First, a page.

At various points in the game, Knack incorporates something other than relics into his structure like crystals, ice, wood and metal. Generally these do not do much more than help him get big and make him more effective at combat (ice, wood and metal). Occasionally those elements come into play like burning wood to reveal secret doors or using metal to open up a locked pathway. Yet the game never plays with the concept enough or the idea of Knack’s relative size having larger gameplay concerns outside of combat prowess. The one time size does come into play is with the Stealth Knack form (crystals). When Knack has his stealth mode option, at any time, he can switch between whatever size he is and a tiny crystal Knack that can sneak past lasers and crawl through small spaces to open doors. The game misses a huge gameplay opportunity to play with level design and Knack’s size to create more puzzles and platforming challenges or to change up combat a bit by giving the various elements some sort of combat perk.
Graphics and Sound
Knack is a pretty game. It benefits hugely from all of Sony’s PlayStation 4 tech to create its living CGI world. Many games in the past have done the living cartoon idea by channeling the classic animation approach through cel-shading. Knack takes that idea, but focuses it on the current trend of CGI cartoons. The art style feels like it is out of a DreamWorks movie, while the characters have an expressiveness and heart that invokes the spirit of a Pixar film. The environments are vibrant with lush vegetation in forests and an arid feel in caves or mountainous areas. The issue with the environments as good as they look is that after seeing a forest, cave or city reoccur several times; the beauty loses its appeal. Sure, they throw new elements into the mix as they revisit similar environments, but it all has a “been there, done that” vibe. There is an amazing environment that they only visit once, but it is the most visually interesting location experienced in the game. The ancient ruin area in the game plays with perspective, camera angles and level design in an impressive way. Also for as great a character as Knack is or how expressive the characters around him are, Knack himself lacks a range of expressions that allow the audience to connect with him. The heavy lifting of making that character comes in the great vocal performance from Knack’s voice actor. That is to say that the voice acting overall all is good with a few dips in performance quality here and there, but voice cast generally gives a solid performance.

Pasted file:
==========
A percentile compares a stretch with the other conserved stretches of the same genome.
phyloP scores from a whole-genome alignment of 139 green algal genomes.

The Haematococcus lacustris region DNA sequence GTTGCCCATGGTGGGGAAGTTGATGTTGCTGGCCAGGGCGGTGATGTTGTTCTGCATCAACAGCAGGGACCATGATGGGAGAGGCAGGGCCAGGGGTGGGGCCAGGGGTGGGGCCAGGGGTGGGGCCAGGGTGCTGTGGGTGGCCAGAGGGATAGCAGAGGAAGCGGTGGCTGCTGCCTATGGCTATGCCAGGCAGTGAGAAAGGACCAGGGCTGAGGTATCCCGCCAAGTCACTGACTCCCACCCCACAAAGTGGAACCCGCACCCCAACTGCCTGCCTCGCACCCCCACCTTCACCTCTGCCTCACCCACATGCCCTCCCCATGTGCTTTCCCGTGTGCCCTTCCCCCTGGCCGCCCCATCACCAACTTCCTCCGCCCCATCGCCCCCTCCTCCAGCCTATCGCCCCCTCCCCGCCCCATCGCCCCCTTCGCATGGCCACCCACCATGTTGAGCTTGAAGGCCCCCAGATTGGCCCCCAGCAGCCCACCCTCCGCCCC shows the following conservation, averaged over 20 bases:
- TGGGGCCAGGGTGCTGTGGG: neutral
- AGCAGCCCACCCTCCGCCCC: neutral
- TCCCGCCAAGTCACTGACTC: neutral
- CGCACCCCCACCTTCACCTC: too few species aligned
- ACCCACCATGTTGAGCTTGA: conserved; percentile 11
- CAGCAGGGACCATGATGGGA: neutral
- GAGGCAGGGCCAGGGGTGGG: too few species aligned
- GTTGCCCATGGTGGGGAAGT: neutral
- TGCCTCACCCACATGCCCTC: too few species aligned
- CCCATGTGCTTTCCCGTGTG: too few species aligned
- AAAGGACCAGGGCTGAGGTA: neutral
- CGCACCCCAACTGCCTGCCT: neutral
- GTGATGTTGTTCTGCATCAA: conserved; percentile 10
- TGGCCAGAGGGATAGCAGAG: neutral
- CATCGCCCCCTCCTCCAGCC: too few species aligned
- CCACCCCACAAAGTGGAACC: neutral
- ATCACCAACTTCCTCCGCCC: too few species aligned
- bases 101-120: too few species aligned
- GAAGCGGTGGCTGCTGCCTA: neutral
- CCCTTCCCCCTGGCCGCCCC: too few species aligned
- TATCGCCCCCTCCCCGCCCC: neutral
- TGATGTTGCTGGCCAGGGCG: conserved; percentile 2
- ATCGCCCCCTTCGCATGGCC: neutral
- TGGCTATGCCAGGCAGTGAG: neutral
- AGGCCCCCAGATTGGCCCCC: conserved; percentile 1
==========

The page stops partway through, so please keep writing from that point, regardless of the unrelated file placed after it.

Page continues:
Knack is a solid game and a good launch title. For its flaws, it tries to forge an original path and that is commendable. It hints at some good ideas, but does not necessarily capitalize or deliver fully on those ideas as well as it could have. However, Knack is an amazing character, he bristles with personality and charm. Hopefully, Sony gets behind Knack like they did with Gravity Rush. That way gamers can get a more cohesive iteration on it later in the PS4 cycle when Cerny and the team behind the game can execute more on some of the game’s good ideas. Knack is reminiscent of Jak and Daxter for the PlayStation 2 in that it can provide a great framework and universe for future games and get real crazy.
tags: knack , Mark Cerny , playstation 4 , ps4 , review , SCE Japan Studio , sony